Signed by President Obama and enacted by Congress in March 2010, the Patient Protection and Affordable Care Act was designed to end abuses of the insurance industry against patients, and give citizens more rights and benefits such as more health care coverage for children, access to preventative services without cost-sharing, and ending lifetime and some annual limits on care.
According to the RUPRI Health Panel, the act will have a direct effect on those rural residents who are uninsured as a result of working for small businesses with lower wages. The panel also believes that the increases in coverage will help balance reductions in payment to rural health care providers, however, they say the effects on people and providers need to be monitored in real time for any unintended consequences.
RUPRI focused their study on health insurance coverage, Medicare and Medicaid payments, quality, financing and delivery system reform, public health, health care workforce, and long-term care. The study also includes suggestions on how to best improve and monitor provisions of the new law in order to best cover and support rural communities.
“Rural providers will seek affiliations, first among similar rural providers, then with urban-based or regional systems that will enable them to participate in new ways of organizing and financing health care,” Keith Mueller, RUPRI health panel chair and director of the RUPRI Center for Rural Health Policy, said. “Rural communities will be able to take advantage of programs funding innovations in community health, including rural employers participating in grant-funded wellness programs.”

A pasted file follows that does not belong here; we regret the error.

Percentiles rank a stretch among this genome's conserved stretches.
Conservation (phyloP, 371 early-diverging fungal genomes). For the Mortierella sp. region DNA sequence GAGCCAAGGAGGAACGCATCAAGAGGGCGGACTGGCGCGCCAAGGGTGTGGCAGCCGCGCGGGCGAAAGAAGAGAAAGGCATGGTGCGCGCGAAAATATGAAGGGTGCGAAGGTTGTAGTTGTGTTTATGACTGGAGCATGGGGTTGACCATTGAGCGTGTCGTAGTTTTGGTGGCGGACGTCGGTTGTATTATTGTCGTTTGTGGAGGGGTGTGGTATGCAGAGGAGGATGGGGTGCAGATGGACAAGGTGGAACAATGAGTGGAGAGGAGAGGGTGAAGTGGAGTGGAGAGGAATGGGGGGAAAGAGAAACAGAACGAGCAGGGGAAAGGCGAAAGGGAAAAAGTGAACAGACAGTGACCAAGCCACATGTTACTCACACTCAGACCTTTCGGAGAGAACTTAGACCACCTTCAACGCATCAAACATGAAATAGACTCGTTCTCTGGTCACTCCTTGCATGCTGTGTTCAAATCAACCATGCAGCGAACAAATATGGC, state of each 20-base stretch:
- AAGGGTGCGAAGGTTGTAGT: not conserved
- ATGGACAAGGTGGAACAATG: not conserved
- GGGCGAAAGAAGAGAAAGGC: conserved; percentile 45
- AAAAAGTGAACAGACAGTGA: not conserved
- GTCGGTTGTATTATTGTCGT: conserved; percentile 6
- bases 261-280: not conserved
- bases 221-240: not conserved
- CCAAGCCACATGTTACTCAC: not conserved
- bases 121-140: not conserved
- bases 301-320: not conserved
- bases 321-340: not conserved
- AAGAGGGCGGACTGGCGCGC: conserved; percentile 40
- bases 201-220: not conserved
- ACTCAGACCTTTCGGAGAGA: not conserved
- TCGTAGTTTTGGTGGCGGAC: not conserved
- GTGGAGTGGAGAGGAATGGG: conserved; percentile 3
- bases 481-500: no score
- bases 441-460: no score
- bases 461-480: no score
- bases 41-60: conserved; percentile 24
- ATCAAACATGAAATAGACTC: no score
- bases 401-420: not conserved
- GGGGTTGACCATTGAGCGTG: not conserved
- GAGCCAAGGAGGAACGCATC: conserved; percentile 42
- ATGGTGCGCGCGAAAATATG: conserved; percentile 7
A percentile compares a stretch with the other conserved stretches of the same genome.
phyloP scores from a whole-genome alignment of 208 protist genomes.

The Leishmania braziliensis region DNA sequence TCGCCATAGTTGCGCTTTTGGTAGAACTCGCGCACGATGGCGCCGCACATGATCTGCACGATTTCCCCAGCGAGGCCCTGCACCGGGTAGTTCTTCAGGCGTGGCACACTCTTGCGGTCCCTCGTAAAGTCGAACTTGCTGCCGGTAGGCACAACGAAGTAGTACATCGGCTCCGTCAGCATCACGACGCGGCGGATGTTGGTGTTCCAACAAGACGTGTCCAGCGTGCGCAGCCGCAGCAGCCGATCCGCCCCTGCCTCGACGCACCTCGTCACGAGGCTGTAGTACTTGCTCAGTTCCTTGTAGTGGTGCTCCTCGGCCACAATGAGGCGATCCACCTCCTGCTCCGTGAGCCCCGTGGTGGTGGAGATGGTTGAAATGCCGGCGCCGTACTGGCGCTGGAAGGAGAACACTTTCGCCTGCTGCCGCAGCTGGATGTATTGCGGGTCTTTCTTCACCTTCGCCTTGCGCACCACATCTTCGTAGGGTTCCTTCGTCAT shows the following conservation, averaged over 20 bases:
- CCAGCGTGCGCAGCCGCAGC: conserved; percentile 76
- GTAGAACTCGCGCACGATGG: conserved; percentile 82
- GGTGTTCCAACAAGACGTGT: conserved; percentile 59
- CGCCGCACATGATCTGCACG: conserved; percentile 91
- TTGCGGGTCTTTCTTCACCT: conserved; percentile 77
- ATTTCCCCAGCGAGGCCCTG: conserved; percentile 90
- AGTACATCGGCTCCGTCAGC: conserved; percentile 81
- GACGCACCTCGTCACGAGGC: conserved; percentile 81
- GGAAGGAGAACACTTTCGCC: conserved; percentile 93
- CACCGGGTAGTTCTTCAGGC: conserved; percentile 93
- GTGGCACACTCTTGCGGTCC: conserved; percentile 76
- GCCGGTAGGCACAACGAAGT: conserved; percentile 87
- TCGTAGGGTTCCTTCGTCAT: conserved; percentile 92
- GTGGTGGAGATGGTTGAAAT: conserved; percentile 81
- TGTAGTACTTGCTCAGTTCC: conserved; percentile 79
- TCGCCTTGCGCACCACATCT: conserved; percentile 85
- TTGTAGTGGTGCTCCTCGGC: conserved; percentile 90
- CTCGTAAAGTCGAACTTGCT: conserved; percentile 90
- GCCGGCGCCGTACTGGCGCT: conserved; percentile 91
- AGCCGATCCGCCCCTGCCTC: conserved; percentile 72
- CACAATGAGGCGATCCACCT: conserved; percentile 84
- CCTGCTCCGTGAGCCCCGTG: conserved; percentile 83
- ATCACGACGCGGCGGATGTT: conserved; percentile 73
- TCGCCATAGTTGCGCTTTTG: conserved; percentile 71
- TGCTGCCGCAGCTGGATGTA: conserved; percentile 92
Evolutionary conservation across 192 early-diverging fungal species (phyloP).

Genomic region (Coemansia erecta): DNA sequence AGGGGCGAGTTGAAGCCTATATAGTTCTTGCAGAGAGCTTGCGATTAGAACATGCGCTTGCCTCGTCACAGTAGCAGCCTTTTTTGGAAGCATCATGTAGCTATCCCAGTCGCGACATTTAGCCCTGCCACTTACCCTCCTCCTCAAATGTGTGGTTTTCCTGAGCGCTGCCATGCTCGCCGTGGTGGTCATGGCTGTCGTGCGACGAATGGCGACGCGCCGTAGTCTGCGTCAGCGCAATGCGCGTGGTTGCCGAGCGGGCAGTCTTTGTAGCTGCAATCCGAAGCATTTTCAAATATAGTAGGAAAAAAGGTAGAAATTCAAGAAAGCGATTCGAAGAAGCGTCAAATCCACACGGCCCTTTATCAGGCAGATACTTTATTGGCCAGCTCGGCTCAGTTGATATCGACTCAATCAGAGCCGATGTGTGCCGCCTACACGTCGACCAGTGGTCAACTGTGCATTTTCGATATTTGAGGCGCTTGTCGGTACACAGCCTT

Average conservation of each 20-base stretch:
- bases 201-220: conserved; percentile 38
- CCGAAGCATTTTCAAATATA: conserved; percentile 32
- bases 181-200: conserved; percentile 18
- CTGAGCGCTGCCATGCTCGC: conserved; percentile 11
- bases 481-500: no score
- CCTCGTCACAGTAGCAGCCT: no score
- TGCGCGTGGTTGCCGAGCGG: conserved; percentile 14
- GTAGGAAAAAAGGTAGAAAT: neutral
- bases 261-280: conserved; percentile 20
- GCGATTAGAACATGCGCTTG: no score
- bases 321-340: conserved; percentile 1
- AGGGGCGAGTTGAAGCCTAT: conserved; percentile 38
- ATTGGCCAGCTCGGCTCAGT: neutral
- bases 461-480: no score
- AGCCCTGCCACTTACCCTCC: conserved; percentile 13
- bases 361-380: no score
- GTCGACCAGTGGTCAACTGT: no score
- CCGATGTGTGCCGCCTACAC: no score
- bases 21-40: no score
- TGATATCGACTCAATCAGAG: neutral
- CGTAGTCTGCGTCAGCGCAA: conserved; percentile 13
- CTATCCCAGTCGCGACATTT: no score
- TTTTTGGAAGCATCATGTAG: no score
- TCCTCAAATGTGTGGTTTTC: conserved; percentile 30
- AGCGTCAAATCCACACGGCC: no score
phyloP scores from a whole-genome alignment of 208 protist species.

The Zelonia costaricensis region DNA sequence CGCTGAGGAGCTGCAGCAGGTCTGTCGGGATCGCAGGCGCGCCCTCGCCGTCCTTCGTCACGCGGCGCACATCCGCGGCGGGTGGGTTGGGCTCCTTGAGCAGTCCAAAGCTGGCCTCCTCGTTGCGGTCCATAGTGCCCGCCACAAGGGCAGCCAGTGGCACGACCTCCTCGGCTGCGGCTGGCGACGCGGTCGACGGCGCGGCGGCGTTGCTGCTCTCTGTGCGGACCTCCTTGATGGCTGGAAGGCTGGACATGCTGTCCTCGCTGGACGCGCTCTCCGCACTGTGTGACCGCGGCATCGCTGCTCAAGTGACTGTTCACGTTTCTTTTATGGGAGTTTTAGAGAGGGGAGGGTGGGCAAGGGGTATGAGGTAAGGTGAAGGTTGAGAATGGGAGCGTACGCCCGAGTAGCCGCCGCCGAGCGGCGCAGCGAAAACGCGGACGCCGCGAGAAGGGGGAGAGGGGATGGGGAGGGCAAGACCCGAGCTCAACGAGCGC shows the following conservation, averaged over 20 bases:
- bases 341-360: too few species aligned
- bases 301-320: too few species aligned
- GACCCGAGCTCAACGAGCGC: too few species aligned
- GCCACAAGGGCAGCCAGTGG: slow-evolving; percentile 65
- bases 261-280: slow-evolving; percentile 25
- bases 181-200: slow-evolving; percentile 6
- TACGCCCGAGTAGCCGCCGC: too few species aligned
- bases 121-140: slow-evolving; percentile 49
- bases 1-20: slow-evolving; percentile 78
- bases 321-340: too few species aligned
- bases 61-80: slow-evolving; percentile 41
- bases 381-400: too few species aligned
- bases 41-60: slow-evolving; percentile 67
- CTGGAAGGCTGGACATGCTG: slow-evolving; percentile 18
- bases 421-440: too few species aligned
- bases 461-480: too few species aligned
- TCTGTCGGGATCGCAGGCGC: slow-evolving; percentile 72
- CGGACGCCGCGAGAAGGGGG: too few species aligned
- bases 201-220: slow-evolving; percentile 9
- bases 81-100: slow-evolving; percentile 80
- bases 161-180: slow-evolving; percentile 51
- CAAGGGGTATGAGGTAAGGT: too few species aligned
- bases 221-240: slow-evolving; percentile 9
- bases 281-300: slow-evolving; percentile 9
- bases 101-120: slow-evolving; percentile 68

Although the effects of the act remain to be seen, the RUPRI Health Panel predicts the legislation will create opportunities for rural communities by improving availability, affordability and quality of care. The panel also highlighted different implementation methods and sections of the act that could be improved by future legislation for the benefit of rural communities.
“Such major changes in public policy affecting how health care services are organized and financed need to be flexible to allow for implementation in rural areas,” Mueller, a professor at the University of Iowa College of Public Health, said. “The new law and subsequent programs could be more supportive of telemedicine, with capital investment assistance and re-alignment of payment incentives.”
Formed in 1990 at the request of members of the Senate Agriculture Committee with foundational support from Iowa State University, University of Nebraska and MU, RUPRI is now an institution of national significance with a presence in many parts of the country. RUPRI’s mission is to provide objective analysis on the rural impacts of public policies and programs.
Nathan Hurst, email@example.com, 573-882-6217